Monthly Archives: June 2018

Using analytical procedures in an audit provides many benefits

Category : Blog , sccm

Analytical procedures can make audits more efficient and effective. First, they can help during the planning and review stages of the audit. But analytics can have an even bigger impact when used to supplement substantive testing during fieldwork.

Defining audit analytics

AICPA auditing standards define analytical procedures as “evaluations of financial information through analysis of plausible relationships among both financial and nonfinancial data.” Analytical procedures also investigate “identified fluctuations or relationships that are inconsistent with other relevant information or that differ from expected values by a significant amount.” Examples of analytical tests include trend, ratio and regression analysis.

Using analytical procedures

During fieldwork, auditors can use analytical procedures to obtain evidence, sometimes in combination with other substantive testing procedures, that identifies misstatements in account balances. Analytical procedures are often more efficient than traditional, manual audit testing procedures that typically require the business being audited to produce significant paperwork. Traditional procedures also usually require substantial time to verify account balances and transactions.

Analytical procedures generally follow these five steps:

1. Form an independent expectation about an account balance or financial relationship.
2. Identify differences between expected and reported amounts.
3. Investigate the most probable cause(s) of any discrepancies.
4. Evaluate the likelihood of material misstatement.
5. Determine the nature and extent of any additional auditing procedures needed.

When using analytical procedures, the auditor must establish a threshold that can be accepted without further investigation. This threshold is a matter of professional judgment, but it’s influenced primarily by the concept of materiality and the desired level of assurance.

For differences that are due to misstatement (rather than a plausible explanation), the auditor must decide whether the misstatement is material (individually or in the aggregate). Material misstatements typically require adjustments to the amount reported and may also necessitate additional audit procedures to determine the scope of the misstatement.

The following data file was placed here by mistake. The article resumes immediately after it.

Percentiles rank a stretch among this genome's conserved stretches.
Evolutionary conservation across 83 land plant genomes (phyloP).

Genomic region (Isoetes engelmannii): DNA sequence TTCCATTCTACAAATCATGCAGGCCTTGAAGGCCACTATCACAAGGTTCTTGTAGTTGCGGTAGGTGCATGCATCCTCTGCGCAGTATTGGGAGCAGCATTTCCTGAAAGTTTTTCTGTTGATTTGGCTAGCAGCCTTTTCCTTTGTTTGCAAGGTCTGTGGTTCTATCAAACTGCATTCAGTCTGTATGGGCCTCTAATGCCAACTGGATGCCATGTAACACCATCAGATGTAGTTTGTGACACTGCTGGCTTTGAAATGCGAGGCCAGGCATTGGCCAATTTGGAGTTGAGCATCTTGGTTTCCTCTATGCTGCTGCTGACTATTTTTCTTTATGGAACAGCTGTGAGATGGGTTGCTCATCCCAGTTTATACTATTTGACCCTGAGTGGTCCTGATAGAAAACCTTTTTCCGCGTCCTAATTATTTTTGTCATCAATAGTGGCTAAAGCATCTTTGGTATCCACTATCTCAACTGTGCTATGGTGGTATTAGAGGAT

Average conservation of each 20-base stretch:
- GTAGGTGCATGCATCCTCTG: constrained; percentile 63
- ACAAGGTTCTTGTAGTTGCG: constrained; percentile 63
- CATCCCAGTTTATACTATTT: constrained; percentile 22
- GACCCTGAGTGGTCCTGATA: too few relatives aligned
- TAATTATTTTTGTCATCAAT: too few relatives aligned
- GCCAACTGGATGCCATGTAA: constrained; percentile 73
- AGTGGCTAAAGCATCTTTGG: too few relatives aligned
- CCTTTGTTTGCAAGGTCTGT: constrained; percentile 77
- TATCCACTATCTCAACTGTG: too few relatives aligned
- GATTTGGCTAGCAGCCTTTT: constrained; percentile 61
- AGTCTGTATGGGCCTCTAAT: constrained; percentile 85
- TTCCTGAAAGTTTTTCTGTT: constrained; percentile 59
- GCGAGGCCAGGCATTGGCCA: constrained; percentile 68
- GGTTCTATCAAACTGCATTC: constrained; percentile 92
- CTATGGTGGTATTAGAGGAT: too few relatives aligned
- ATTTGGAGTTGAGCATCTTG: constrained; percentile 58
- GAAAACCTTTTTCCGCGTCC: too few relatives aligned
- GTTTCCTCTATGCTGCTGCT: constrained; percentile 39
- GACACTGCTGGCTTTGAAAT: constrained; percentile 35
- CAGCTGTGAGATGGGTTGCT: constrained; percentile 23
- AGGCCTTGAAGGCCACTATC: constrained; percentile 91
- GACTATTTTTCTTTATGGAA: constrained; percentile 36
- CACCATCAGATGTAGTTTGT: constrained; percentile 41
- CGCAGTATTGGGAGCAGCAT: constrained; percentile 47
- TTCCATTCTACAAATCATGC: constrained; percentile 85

Your role in audit analytics

Done right, analytical procedures can help make your audit less time-consuming, less expensive and more effective at detecting errors and omissions. But it’s important to notify your auditor about any major changes to your operations, accounting methods or market conditions that occurred during the current accounting period.

This insight can help auditors develop more reliable expectations for analytical testing and identify plausible explanations for significant changes from the balance reported in prior periods. Moreover, now that you understand the role analytical procedures play in an audit, you can anticipate audit inquiries, prepare explanations and compile supporting documents before fieldwork starts.

© 2018

Republican Tax Bill

Category : Blog , sccm

A legislative draft of the second Republican tax bill is expected after July 4. It’s expected to focus on making permanent or extending the individual tax cuts enacted by the Tax Cuts and Jobs Act, which are set to expire by 2025. Areas under consideration include lower individual income tax rates, the expanded child tax credit and the increased standard deduction. It may also tackle retirement and education provisions. A legislative outline is expected by August, with votes in the fall depending on when U.S. House of Representative leaders want to schedule them.

Does it match?

Category : Blog , sccm